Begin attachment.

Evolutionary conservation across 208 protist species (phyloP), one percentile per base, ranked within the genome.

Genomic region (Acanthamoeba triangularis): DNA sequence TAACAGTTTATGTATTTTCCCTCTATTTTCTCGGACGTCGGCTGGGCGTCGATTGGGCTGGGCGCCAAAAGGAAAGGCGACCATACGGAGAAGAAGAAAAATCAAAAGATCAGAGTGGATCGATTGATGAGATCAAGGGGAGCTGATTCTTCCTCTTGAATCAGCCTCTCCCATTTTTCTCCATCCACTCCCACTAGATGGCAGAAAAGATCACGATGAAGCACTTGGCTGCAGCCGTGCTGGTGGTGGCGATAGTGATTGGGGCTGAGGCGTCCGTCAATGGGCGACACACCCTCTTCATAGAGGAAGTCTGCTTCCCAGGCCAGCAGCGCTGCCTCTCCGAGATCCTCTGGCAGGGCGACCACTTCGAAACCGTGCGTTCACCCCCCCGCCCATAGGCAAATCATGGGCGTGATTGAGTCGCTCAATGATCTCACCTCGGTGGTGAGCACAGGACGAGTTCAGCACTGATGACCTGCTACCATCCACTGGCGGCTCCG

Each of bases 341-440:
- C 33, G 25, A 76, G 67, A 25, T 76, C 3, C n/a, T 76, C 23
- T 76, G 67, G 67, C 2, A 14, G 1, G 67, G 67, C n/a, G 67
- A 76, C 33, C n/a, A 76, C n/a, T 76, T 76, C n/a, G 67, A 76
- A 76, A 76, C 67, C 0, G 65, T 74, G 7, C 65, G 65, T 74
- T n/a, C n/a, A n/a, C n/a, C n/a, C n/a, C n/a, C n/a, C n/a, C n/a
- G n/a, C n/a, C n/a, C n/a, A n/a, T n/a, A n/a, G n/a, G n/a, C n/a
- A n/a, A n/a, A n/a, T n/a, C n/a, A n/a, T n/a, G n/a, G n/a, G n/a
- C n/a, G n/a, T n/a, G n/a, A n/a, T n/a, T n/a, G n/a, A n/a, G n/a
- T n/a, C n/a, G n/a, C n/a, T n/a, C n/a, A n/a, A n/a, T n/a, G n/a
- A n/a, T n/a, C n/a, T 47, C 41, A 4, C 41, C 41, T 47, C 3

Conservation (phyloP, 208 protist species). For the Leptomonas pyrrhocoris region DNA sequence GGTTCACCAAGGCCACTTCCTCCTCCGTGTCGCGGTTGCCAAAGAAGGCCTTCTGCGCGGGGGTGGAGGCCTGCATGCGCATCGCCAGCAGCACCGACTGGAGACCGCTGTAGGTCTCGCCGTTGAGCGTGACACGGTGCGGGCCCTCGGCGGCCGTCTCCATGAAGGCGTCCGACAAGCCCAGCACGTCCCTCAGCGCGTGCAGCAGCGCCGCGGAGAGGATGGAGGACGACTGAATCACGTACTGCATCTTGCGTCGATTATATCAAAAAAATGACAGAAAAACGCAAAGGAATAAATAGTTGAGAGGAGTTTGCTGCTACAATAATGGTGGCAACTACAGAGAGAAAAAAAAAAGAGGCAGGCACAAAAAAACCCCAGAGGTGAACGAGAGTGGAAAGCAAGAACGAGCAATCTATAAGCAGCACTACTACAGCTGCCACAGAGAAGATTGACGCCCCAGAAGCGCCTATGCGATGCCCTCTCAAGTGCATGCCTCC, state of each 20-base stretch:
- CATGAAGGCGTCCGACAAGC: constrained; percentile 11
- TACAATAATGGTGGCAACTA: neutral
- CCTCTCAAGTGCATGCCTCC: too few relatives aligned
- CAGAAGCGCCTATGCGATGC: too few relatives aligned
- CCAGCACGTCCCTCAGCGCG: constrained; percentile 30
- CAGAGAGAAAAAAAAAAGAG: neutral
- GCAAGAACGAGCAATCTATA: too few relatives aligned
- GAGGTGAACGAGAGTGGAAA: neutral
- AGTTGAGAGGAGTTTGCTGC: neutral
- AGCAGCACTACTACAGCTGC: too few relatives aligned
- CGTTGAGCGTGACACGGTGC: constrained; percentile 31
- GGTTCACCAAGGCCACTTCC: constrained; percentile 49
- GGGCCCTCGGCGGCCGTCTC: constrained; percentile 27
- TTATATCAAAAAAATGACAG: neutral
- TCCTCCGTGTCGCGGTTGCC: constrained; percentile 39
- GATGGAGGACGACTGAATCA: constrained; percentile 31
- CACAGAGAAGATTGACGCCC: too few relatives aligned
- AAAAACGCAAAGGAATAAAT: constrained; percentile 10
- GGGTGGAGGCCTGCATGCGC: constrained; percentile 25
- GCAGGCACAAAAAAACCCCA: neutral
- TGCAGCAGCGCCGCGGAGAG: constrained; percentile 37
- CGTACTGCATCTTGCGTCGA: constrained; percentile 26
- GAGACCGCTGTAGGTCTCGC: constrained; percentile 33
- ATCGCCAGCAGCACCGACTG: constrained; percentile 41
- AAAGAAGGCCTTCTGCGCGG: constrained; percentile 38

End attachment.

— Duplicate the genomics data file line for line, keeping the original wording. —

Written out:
Evolutionary conservation across 208 protist species (phyloP), one percentile per base, ranked within the genome.

Genomic region (Acanthamoeba triangularis): DNA sequence TAACAGTTTATGTATTTTCCCTCTATTTTCTCGGACGTCGGCTGGGCGTCGATTGGGCTGGGCGCCAAAAGGAAAGGCGACCATACGGAGAAGAAGAAAAATCAAAAGATCAGAGTGGATCGATTGATGAGATCAAGGGGAGCTGATTCTTCCTCTTGAATCAGCCTCTCCCATTTTTCTCCATCCACTCCCACTAGATGGCAGAAAAGATCACGATGAAGCACTTGGCTGCAGCCGTGCTGGTGGTGGCGATAGTGATTGGGGCTGAGGCGTCCGTCAATGGGCGACACACCCTCTTCATAGAGGAAGTCTGCTTCCCAGGCCAGCAGCGCTGCCTCTCCGAGATCCTCTGGCAGGGCGACCACTTCGAAACCGTGCGTTCACCCCCCCGCCCATAGGCAAATCATGGGCGTGATTGAGTCGCTCAATGATCTCACCTCGGTGGTGAGCACAGGACGAGTTCAGCACTGATGACCTGCTACCATCCACTGGCGGCTCCG

Each of bases 341-440:
- C 33, G 25, A 76, G 67, A 25, T 76, C 3, C n/a, T 76, C 23
- T 76, G 67, G 67, C 2, A 14, G 1, G 67, G 67, C n/a, G 67
- A 76, C 33, C n/a, A 76, C n/a, T 76, T 76, C n/a, G 67, A 76
- A 76, A 76, C 67, C 0, G 65, T 74, G 7, C 65, G 65, T 74
- T n/a, C n/a, A n/a, C n/a, C n/a, C n/a, C n/a, C n/a, C n/a, C n/a
- G n/a, C n/a, C n/a, C n/a, A n/a, T n/a, A n/a, G n/a, G n/a, C n/a
- A n/a, A n/a, A n/a, T n/a, C n/a, A n/a, T n/a, G n/a, G n/a, G n/a
- C n/a, G n/a, T n/a, G n/a, A n/a, T n/a, T n/a, G n/a, A n/a, G n/a
- T n/a, C n/a, G n/a, C n/a, T n/a, C n/a, A n/a, A n/a, T n/a, G n/a
- A n/a, T n/a, C n/a, T 47, C 41, A 4, C 41, C 41, T 47, C 3

Conservation (phyloP, 208 protist species). For the Leptomonas pyrrhocoris region DNA sequence GGTTCACCAAGGCCACTTCCTCCTCCGTGTCGCGGTTGCCAAAGAAGGCCTTCTGCGCGGGGGTGGAGGCCTGCATGCGCATCGCCAGCAGCACCGACTGGAGACCGCTGTAGGTCTCGCCGTTGAGCGTGACACGGTGCGGGCCCTCGGCGGCCGTCTCCATGAAGGCGTCCGACAAGCCCAGCACGTCCCTCAGCGCGTGCAGCAGCGCCGCGGAGAGGATGGAGGACGACTGAATCACGTACTGCATCTTGCGTCGATTATATCAAAAAAATGACAGAAAAACGCAAAGGAATAAATAGTTGAGAGGAGTTTGCTGCTACAATAATGGTGGCAACTACAGAGAGAAAAAAAAAAGAGGCAGGCACAAAAAAACCCCAGAGGTGAACGAGAGTGGAAAGCAAGAACGAGCAATCTATAAGCAGCACTACTACAGCTGCCACAGAGAAGATTGACGCCCCAGAAGCGCCTATGCGATGCCCTCTCAAGTGCATGCCTCC, state of each 20-base stretch:
- CATGAAGGCGTCCGACAAGC: constrained; percentile 11
- TACAATAATGGTGGCAACTA: neutral
- CCTCTCAAGTGCATGCCTCC: too few relatives aligned
- CAGAAGCGCCTATGCGATGC: too few relatives aligned
- CCAGCACGTCCCTCAGCGCG: constrained; percentile 30
- CAGAGAGAAAAAAAAAAGAG: neutral
- GCAAGAACGAGCAATCTATA: too few relatives aligned
- GAGGTGAACGAGAGTGGAAA: neutral
- AGTTGAGAGGAGTTTGCTGC: neutral
- AGCAGCACTACTACAGCTGC: too few relatives aligned
- CGTTGAGCGTGACACGGTGC: constrained; percentile 31
- GGTTCACCAAGGCCACTTCC: constrained; percentile 49
- GGGCCCTCGGCGGCCGTCTC: constrained; percentile 27
- TTATATCAAAAAAATGACAG: neutral
- TCCTCCGTGTCGCGGTTGCC: constrained; percentile 39
- GATGGAGGACGACTGAATCA: constrained; percentile 31
- CACAGAGAAGATTGACGCCC: too few relatives aligned
- AAAAACGCAAAGGAATAAAT: constrained; percentile 10
- GGGTGGAGGCCTGCATGCGC: constrained; percentile 25
- GCAGGCACAAAAAAACCCCA: neutral
- TGCAGCAGCGCCGCGGAGAG: constrained; percentile 37
- CGTACTGCATCTTGCGTCGA: constrained; percentile 26
- GAGACCGCTGTAGGTCTCGC: constrained; percentile 33
- ATCGCCAGCAGCACCGACTG: constrained; percentile 41
- AAAGAAGGCCTTCTGCGCGG: constrained; percentile 38